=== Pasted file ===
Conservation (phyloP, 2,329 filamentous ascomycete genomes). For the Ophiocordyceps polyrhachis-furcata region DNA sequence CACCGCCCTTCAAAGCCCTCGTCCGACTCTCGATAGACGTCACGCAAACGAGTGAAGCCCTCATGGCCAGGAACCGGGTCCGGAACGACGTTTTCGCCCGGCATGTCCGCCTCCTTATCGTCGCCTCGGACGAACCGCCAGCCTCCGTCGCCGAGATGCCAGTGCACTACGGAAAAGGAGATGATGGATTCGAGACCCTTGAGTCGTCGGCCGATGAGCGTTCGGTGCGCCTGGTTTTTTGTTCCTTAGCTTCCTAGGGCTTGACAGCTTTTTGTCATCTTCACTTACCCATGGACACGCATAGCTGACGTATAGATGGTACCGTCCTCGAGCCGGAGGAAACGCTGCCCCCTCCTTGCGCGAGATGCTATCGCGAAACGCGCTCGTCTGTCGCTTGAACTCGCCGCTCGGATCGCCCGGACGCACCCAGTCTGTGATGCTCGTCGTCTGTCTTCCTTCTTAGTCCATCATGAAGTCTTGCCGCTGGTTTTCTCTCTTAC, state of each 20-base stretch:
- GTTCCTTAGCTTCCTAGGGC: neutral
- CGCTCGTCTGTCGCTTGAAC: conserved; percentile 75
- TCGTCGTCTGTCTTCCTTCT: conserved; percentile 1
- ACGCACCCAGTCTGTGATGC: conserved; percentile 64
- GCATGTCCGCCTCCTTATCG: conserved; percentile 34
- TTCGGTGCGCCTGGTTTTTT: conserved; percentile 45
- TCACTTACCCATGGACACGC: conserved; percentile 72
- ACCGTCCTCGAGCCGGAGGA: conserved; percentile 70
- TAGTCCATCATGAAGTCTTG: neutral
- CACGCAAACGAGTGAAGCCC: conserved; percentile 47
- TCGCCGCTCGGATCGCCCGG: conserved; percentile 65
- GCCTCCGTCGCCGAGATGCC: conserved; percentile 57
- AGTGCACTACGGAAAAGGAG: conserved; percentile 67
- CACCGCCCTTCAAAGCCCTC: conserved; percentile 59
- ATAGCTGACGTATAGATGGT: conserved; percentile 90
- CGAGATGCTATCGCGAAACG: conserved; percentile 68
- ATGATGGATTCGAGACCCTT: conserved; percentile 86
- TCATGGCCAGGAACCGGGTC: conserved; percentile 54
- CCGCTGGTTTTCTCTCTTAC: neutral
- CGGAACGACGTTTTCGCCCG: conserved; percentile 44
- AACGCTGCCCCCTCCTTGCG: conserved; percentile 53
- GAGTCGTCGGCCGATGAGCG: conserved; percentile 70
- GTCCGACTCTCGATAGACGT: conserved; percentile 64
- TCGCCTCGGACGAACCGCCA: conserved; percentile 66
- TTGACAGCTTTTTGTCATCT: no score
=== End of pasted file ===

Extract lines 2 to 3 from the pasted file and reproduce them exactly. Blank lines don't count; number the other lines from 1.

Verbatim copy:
- GTTCCTTAGCTTCCTAGGGC: neutral
- CGCTCGTCTGTCGCTTGAAC: conserved; percentile 75